“I was very impressed that there was so much agreement [among the participants] on shared risk and shared responsibility, because this just can’t be the [U.S. Army] Corps [of Engineers] building a barrier wall around New Orleans. We can’t afford that,” says Traver, who is a professor and director of the Villanova Center for the Advancement of Sustainability in Engineering and the Villanova Urban Stormwater Partnership in the Department of Civil and Environmental Engineering at Villanova University. “I think we all realized it has to be solutions that are integrated into everything from the federal, state, regional, county, local, and individual levels.”
“I think one really compelling issue that I heard at this summit was the importance of communication with the public and government officials at every level,” added ASCE Executive Director Patrick J. Natale, P.E., CAE, F.ASCE, a participant in the summit. “We [as engineers] are very good at communicating with each other. But we need to be more effective with people in the community and with policy makers. We need their attention, and so I am optimistic that with this summit we have identified ways of understanding their concerns, better communicating the importance of flood risk management and, most importantly, getting action.”
Lawrence W. Roth, P.E., G.E., D.GE, F.ASCE, principal engineer in the Folsom, California, office of ARCADIS U.S., Inc., and a member of the task committee, agreed.
“Two of the themes I heard at this summit,” he says, “were coming up with a means to effectively communicate the importance of flood risk reduction and taking positive steps towards reducing our flood risk. I think we all agreed that we need to identify ways to get people motivated to make a change to reduce our overall flood risk.”
The tone of the summit was set by its 2 keynote speakers: Phil Isenberg, previously a member of the Sacramento, California, City Council (1971–74), mayor of Sacramento (1975–82), and member of the California State Assembly (1982–96), and Gerald E. Galloway, Jr., Ph.D., P.E., Hon.D.WRE, Dist.M.ASCE, Glenn L. Martin Institute Professor of Engineering at the Department of Civil and Environmental Engineering and an affiliate professor at the School of Public Policy at the University of Maryland.
Isenberg, who was appointed by California Governor Arnold Schwarzenegger (R)to the Delta Stewardship Council, of which he was later elected chair, shared with the audience his knowledge of flood risk from the perspective of a public official and from the lens of the community and advised the participants to clearly shape their message in ways ordinary people would understand. Galloway, who has served as consultant to the president of the U.S., the U.S. Water Resources Council, the World Bank, the Organization of American States, and the U.N. World Water Assessment Council, says that with climate change we are likely to see flood losses continue to rise throughout the U.S. And while countries like China and the European Union are designing flood risk plans, the U.S. is falling behind and needs to do a better job of planning and communicating with the general public.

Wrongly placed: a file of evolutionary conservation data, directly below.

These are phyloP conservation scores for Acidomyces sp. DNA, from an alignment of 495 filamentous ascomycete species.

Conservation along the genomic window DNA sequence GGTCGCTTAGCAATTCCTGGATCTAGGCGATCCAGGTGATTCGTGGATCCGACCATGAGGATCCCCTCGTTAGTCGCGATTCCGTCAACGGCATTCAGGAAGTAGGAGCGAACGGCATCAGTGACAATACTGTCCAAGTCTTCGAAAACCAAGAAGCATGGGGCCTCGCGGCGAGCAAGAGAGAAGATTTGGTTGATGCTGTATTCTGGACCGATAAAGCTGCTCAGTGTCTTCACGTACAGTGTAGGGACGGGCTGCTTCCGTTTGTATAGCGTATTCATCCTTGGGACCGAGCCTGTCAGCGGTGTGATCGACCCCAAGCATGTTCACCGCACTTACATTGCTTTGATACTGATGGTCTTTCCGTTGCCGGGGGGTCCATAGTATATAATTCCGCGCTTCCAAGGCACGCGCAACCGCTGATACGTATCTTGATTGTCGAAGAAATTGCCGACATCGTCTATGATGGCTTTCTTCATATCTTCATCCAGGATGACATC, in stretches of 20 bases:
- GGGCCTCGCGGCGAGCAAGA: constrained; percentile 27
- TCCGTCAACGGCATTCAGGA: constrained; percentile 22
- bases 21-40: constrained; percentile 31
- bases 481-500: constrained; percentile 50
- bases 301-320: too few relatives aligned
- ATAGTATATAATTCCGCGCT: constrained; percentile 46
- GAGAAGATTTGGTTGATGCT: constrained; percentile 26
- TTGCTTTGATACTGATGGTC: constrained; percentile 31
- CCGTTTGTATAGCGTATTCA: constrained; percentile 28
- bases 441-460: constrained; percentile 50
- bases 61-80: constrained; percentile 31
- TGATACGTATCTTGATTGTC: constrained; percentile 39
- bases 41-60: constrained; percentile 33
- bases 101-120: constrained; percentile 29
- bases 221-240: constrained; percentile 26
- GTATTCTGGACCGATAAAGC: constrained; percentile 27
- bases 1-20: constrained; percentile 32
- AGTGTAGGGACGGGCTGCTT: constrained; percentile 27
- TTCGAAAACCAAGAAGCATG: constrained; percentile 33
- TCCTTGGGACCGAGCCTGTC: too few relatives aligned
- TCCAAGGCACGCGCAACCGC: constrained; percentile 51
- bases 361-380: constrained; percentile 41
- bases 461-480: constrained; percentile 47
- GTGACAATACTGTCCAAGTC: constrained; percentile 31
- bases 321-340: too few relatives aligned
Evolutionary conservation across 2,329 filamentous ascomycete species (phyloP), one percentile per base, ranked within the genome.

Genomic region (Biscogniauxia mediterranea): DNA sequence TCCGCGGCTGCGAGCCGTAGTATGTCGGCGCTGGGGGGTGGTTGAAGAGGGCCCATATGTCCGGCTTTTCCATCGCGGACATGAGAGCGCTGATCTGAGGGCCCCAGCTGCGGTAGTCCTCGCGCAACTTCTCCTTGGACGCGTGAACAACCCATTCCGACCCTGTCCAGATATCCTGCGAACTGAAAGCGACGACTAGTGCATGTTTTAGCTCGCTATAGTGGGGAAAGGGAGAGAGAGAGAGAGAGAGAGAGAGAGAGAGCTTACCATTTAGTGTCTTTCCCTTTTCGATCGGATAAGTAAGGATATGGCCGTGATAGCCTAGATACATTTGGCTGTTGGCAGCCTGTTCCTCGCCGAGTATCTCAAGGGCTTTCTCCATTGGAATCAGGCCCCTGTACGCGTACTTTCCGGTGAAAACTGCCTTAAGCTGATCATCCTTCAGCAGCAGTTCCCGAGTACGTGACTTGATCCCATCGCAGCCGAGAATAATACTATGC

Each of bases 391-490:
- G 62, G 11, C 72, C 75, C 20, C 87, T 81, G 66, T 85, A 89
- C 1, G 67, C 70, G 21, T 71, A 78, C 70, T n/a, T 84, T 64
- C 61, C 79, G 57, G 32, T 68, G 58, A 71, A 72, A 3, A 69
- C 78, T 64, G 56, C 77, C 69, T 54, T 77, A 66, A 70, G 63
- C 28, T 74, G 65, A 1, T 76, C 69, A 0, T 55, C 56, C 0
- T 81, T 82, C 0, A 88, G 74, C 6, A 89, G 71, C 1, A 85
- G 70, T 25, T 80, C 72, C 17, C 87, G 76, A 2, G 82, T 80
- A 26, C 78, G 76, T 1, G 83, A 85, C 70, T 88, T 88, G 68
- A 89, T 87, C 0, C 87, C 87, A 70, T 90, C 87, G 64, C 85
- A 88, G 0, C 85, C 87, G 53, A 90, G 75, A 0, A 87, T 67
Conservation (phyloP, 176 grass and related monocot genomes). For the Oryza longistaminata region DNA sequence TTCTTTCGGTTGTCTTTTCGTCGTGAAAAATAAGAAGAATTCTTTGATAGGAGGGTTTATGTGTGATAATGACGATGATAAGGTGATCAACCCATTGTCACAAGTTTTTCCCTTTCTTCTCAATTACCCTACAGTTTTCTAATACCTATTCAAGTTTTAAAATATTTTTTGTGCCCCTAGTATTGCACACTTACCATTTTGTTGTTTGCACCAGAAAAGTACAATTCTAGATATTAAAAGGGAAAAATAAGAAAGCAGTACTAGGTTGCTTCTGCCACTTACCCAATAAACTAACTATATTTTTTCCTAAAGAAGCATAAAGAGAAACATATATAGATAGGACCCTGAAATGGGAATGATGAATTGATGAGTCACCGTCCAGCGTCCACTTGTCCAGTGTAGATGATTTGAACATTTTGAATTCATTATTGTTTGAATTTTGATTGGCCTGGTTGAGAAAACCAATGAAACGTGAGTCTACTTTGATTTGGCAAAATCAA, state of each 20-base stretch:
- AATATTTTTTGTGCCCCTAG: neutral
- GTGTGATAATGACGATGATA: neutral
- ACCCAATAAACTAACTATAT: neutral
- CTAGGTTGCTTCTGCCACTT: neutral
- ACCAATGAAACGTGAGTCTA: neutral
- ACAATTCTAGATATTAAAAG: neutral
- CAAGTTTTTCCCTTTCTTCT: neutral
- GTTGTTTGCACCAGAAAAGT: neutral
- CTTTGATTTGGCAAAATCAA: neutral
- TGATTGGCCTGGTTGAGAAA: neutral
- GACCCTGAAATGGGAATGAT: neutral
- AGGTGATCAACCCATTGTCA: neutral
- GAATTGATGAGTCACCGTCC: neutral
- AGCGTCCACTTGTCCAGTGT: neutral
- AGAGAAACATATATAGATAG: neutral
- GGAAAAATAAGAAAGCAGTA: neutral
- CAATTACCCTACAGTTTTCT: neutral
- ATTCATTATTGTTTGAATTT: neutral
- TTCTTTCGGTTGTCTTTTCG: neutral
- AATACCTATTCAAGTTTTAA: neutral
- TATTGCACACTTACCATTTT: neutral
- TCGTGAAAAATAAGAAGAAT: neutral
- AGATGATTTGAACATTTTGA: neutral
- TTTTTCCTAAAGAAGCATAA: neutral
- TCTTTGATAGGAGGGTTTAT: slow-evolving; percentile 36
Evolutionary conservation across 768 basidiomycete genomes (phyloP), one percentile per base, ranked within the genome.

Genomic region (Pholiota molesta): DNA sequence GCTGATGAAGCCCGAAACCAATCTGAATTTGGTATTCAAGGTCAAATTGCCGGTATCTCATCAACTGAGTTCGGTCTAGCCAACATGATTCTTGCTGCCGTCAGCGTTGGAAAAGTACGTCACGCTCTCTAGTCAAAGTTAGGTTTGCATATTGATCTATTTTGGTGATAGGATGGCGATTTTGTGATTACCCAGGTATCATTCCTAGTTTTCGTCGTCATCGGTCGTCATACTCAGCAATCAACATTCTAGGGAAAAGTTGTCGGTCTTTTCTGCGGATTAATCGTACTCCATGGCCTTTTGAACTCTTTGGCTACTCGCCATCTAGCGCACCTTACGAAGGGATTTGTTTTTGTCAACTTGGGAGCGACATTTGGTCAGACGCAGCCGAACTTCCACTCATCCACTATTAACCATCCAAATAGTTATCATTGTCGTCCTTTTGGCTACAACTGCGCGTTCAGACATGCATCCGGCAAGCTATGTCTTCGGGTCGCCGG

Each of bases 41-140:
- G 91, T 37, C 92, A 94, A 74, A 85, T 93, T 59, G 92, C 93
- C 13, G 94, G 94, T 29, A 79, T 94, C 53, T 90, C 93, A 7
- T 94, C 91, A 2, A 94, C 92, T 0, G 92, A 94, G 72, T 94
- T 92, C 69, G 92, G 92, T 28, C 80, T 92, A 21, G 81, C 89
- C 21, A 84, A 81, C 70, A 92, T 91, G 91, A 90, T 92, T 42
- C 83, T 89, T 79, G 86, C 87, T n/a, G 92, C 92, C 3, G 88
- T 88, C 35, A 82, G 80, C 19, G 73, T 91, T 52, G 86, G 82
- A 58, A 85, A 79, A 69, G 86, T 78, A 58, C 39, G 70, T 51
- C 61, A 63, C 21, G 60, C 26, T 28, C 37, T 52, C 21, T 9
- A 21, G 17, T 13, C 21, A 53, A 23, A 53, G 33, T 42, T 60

“Basically communication and understanding what is said are very important,” Galloway, a retired U.S. Army brigadier general, told the participants. “As a way of example, we as engineers use the term ‘100-year flood’ way too often, so people think [after having a flood] the next time there will be one is in 99 years; probabilities don’t work that way.”
“This summit has been amazing,” concluded Natale. “This was not the beginning or the end but the middle point in a process. The discussions from the breakout sessions were great but where we go from here is the last and most critical part. I am really anxious to see where the committee goes with all the information they have accumulated.”
“The summit definitely met and exceeded my expectations,” says Traver. “It did not point us to a single solution, but I think it is clear that the committee will have a lot of things to consider. One of the conclusions reached is that there has to be a new direction in the way that we do flood risk management.”